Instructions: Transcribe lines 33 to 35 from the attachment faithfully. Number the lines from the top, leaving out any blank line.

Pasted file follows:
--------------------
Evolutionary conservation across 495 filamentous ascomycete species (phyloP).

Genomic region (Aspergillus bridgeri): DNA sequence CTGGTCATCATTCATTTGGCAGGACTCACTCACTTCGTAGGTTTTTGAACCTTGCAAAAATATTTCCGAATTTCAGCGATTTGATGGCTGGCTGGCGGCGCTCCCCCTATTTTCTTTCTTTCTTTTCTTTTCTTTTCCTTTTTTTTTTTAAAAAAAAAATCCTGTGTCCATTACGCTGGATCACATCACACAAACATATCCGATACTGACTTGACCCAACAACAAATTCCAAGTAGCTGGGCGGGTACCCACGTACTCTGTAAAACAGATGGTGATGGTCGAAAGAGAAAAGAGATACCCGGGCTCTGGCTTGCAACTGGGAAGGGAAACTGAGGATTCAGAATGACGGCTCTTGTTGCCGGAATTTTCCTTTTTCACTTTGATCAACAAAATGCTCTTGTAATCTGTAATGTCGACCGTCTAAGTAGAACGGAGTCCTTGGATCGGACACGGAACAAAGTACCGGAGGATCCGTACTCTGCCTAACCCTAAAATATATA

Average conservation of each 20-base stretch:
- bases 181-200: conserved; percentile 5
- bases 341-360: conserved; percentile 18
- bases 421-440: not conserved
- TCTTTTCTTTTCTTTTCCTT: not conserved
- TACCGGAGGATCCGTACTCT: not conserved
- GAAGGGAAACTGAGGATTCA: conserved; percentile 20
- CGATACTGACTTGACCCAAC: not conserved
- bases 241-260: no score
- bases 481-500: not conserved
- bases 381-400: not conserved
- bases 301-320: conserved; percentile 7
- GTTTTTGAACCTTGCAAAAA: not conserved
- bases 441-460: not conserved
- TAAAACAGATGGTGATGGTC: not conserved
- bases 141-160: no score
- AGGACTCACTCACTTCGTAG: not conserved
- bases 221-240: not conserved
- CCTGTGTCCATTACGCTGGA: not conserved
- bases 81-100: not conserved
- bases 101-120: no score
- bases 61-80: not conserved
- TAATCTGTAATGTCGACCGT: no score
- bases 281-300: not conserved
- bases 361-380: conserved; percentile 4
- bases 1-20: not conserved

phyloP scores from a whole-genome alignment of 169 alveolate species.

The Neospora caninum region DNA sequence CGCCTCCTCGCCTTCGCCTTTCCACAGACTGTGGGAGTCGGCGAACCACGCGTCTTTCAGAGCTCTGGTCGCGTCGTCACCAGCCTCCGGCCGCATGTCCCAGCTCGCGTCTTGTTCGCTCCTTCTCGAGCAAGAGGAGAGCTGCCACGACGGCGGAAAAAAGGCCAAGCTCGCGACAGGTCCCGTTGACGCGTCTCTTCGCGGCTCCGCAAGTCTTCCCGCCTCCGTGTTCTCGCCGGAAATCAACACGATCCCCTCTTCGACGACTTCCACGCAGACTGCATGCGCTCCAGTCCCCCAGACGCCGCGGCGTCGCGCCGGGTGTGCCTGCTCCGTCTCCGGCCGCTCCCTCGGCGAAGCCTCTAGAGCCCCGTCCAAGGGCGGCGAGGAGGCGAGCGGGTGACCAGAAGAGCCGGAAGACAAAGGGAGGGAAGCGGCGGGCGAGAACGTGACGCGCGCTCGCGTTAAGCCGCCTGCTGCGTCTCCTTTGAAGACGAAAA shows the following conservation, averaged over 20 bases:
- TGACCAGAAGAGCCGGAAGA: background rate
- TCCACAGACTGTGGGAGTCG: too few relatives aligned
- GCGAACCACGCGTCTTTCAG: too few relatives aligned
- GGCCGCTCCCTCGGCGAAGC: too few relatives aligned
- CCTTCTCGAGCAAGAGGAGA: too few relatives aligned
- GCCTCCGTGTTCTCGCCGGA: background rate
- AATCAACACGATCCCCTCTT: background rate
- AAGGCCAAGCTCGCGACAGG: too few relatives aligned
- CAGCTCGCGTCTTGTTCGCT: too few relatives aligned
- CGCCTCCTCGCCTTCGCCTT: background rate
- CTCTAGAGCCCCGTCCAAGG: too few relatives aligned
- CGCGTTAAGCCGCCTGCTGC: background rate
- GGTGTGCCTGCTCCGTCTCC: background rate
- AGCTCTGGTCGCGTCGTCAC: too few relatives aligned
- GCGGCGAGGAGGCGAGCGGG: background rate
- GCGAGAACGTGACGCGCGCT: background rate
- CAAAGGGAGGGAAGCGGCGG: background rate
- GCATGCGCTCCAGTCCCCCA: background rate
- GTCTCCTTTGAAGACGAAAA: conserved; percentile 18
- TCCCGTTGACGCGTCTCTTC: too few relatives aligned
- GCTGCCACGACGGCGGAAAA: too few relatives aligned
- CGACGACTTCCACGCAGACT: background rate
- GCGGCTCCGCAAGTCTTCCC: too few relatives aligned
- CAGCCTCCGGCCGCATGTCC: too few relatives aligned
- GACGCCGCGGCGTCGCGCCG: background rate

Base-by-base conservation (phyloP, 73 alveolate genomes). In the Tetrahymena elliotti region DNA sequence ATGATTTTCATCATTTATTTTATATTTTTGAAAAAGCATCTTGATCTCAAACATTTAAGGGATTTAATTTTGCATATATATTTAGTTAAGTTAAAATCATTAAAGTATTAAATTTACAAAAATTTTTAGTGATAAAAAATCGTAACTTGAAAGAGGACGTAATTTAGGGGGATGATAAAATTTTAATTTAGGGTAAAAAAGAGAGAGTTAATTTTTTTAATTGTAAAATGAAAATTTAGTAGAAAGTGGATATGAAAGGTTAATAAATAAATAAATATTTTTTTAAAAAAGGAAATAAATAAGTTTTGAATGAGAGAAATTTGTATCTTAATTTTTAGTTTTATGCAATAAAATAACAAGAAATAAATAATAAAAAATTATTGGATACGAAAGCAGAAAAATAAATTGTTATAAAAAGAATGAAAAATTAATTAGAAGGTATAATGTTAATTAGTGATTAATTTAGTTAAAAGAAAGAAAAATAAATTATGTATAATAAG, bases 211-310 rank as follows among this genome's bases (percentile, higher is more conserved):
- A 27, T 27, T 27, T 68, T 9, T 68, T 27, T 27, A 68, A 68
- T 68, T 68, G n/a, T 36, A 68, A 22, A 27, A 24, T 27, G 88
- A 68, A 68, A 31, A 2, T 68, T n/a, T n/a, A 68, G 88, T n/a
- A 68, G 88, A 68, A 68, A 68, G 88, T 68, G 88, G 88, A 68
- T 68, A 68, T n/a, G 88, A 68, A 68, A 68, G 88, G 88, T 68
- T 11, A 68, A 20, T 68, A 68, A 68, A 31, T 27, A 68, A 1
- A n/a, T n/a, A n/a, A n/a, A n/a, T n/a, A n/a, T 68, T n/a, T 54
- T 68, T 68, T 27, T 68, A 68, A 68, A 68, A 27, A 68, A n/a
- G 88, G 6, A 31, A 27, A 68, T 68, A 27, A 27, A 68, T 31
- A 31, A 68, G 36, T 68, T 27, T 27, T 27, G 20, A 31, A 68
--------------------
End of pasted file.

- GCGAACCACGCGTCTTTCAG: too few relatives aligned
- GGCCGCTCCCTCGGCGAAGC: too few relatives aligned
- CCTTCTCGAGCAAGAGGAGA: too few relatives aligned